In the words of Veland et al. (11) researchers need methods enabling us to “see with both eyes” (p. 316) to capture what it means to be vulnerable from a local and scientific perspective. We present Table 2 as a drawer of “cooking tools” (qualitative, quantitative, and mixed methodological approaches), presented with key terms, related methods, and references, that we believe can help scholars select approaches that capture both angles.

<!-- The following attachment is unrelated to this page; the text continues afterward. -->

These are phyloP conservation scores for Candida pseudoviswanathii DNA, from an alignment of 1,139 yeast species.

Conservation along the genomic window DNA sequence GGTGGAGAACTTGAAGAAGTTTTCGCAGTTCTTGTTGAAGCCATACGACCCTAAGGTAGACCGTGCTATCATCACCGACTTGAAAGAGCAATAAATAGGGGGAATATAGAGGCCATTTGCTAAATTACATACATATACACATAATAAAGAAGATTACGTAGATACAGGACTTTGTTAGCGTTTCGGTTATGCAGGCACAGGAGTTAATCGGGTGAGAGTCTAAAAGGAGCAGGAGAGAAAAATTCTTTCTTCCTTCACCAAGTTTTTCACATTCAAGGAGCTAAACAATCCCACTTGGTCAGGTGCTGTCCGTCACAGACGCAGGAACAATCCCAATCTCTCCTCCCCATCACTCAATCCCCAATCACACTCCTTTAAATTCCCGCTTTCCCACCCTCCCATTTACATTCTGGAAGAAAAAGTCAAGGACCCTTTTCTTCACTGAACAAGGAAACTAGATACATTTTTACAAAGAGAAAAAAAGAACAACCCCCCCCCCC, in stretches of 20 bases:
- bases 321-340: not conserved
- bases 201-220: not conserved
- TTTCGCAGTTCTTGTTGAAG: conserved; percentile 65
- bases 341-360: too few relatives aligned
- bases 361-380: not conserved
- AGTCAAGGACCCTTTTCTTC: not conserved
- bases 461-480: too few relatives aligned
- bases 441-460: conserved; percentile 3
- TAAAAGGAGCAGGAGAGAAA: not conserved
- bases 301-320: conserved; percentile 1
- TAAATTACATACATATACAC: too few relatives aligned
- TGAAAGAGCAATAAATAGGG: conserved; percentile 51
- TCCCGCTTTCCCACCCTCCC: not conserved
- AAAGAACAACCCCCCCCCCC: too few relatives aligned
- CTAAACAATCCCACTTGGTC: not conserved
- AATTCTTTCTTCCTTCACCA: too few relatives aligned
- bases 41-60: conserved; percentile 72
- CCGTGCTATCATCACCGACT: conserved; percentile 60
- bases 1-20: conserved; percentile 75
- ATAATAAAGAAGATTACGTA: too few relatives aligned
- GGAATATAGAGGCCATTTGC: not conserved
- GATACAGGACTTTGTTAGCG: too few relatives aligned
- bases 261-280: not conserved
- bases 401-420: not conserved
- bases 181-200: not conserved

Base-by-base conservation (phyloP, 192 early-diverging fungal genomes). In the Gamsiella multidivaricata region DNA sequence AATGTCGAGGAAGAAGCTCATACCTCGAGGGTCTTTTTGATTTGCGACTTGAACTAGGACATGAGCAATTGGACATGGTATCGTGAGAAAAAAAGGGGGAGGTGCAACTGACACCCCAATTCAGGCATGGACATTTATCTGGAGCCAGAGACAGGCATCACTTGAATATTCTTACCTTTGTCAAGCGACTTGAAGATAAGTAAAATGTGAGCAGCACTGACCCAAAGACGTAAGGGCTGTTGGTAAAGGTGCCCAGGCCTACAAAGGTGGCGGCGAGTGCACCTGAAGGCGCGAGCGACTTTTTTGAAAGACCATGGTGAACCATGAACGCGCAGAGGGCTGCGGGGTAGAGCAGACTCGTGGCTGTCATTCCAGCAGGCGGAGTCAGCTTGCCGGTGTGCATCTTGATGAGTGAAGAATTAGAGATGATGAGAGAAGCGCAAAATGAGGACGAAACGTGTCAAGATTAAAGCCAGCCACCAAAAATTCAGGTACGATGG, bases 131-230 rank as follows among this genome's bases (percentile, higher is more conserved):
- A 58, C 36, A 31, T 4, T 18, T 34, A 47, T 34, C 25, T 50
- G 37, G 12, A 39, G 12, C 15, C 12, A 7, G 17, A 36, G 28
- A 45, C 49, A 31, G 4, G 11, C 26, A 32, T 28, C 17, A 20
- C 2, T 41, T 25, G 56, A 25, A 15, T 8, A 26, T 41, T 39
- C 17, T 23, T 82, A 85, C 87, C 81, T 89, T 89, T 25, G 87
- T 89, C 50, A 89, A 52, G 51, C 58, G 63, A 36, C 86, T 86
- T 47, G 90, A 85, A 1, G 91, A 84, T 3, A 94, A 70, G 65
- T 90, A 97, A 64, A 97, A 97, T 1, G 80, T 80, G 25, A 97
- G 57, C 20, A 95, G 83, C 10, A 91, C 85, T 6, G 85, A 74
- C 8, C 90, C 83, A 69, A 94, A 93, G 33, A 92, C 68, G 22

While we separate Table 2 into qualitative, quantitative, and mixed method categories, many of the studies found in each of the groupings utilize triangulation, or the use of multiple sources of data and conceptual frameworks (49). One example is rapid rural appraisals, which utilize small, multi-disciplinary research teams who employ mixed methods “in an intensive, iterative, and expeditious manner” [(53), p. 1069]. For example, Berrang-Ford et al. (53) used semi-structured interviews, key informant interviews, future story-lines, biographies, and photovoice to understand vulnerability to climate change among the Batwa of Uganda. Using the risk-hazard approach and basic quantitative analyses, they identified common themes in their qualitative data that shed light on exposure, sensitivity, adaptive capacity, and related health outcomes in this context. They found that climate change interacted with socioeconomic factors to increases risk for water and food insecurity, exposure to disease vectors, and weather-related stressors (53).